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There's a large in-rush of mainland residents to Hong Kong during that period, so although many come overland, or save money by flying to Shenzhen and entering from there, you can expect the airport to be busy. HK is also used as a transit point for some bound overseas from the mainland, and flights can tend to be busy.

In town itself expect shopping areas to be busy, since the mainland influx spends more time shopping than doing anything else--the point of most visits is to buy foreign goods tax-free, and thus for much lower prices than on the mainland where, WTO agreements or no, imported foreign goods tend to be considerably more expensive than they are at home (wherever home is).

Demand for hotel rooms, especially more modestly priced ones, can be high.

Travelling outbound from Hong Kong by the 3rd shouldn't be a problem, the Chinese airlines that fly internationally tend to be the first choice of mainland Chinese, and there are plenty of direct flights from the mainland to the US which make travelling via Hong Kong to fly with a foreign airline usually much more expensive. The Chinese also tend to book very last-minute, so as long as you're making a decision a little way in advance, you should have little difficulty.

Peter N-H
PeterN_H is offline  
Feb 25th, 2010, 06:30 PM
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Good info, Peter, thanks! Are there normally any special celebrations, fireworks, or festivals that we could enjoy during this holiday, or is it just vacation time for the masses?
tekwriter is offline  
Feb 25th, 2010, 06:51 PM
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Last year you would have seen the biggest military parade in recent history cross Tian'an Men Sq (except that you wouldn't have been allowed anywhere near it. Perhaps a pavement spot beyond Dawang Lu.) But except for a fireworks display or two, most years there's not much. It's not an event you would plan to be in China to see.

Oddly enough the firework display in Hong Kong on the single day off may be more spectacular, the point still having to be made to much of the populace that it's now part of China and is happy about it, just in case it has forgotten. It is set off in Victoria Harbour, and can be seen from several kilometres of shoreline on both sides, from boats (if you can get a place), and perhaps best of all from restaurants high up in surrounding towers: Felix atop The Peninsula, for instance; Aqua atop No. 1 Peking Road, perhaps; maybe the restaurants at Hullett House where you can watch from balcony or garden seat, and the restaurants of assorted other harbourside hotels. But you'll need to book.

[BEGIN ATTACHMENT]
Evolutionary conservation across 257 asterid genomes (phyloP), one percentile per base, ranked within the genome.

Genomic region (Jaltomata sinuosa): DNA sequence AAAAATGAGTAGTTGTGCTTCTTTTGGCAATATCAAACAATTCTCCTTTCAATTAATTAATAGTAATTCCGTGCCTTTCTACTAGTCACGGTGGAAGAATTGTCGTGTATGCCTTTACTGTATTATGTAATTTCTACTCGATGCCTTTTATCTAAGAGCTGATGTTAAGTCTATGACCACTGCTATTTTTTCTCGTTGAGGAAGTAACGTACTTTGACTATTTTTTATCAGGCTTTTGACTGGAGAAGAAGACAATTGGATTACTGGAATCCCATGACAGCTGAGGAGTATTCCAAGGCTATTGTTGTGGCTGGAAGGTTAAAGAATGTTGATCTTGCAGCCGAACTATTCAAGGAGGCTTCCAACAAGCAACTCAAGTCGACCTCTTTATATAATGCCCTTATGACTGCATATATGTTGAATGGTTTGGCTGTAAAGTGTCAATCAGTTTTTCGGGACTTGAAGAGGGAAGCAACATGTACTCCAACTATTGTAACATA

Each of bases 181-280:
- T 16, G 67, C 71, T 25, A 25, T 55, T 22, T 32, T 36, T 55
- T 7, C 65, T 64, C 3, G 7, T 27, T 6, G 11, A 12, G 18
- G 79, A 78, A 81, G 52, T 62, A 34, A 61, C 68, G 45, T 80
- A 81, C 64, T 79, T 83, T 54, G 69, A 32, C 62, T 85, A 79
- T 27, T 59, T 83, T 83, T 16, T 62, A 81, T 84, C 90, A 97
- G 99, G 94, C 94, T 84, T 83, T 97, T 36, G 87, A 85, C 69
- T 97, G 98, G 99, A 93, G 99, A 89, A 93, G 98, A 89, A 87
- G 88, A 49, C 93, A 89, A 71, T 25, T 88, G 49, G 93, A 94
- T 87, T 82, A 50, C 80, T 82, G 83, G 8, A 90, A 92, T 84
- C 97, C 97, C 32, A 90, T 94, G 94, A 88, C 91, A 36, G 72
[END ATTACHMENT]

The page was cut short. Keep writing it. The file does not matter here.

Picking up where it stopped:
Peter N-H
PeterN_H is offline  
Feb 25th, 2010, 06:56 PM
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In Hong Kong, there are often, but not always, fireworks in the harbour on October 1. If they take place, the are generally at 8 pm and last for about 25 minutes. They are quite spectacular, as they are shot off from boats in the middle of the harbour between Central and Kowloon. There are many places from which to view them, a harbour-view hotel room being a good option if you have it, but there are other options as well. Other than that, there are no military parades or anything like that in Hong Kong on Oct 1. It is a public holiday so places like the Peak can be quite crowded on that day, but otherwise things are open pretty much as usual (other than banks, schools and offices). Most restaurants and shops would be open.
Cicerone is offline  
Feb 28th, 2010, 09:12 PM
Join Date: Feb 2010
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Hi, Im in the same boat as you. My original plan was fly to Beijing Sept 29th, but a Chinese colleague suggested I push it forward to fly out of Sydney on the 7th Oct to arrive on the 8th. He said Beijing, Shanghai, Hong Kong are the three most hectic during this time. And getting out of the big cities can be a nuisance. As I won't be spending long in China, I decided to heed this advice. Good luck with your trip!!
Al_Core is offline  
Feb 28th, 2010, 10:12 PM
Join Date: Mar 2009
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My husband and I arrived in Bejing on Oct.2, 2009, the day after the 60th anniversary. We had a great experience. We did book the JW Marriott well in advance although at the time we were unaware of the holiday. The hotel was terrific. We had compimentary breakfasts all week in honor of the holiday. The only inconviences we experienced were an extremely crowded subway train, only on the Sunday following National Day, on our way to the Imperial Palace and the fact that Tian'an Men Sq and it's subway stops were closed. We thought it was great being in Bejing during the holiday week. Everywhere we went people were friendly and eager to tell us about the holiday. Video of parades were shown all week on tv and even on monitors on the subway trains.
acbm is offline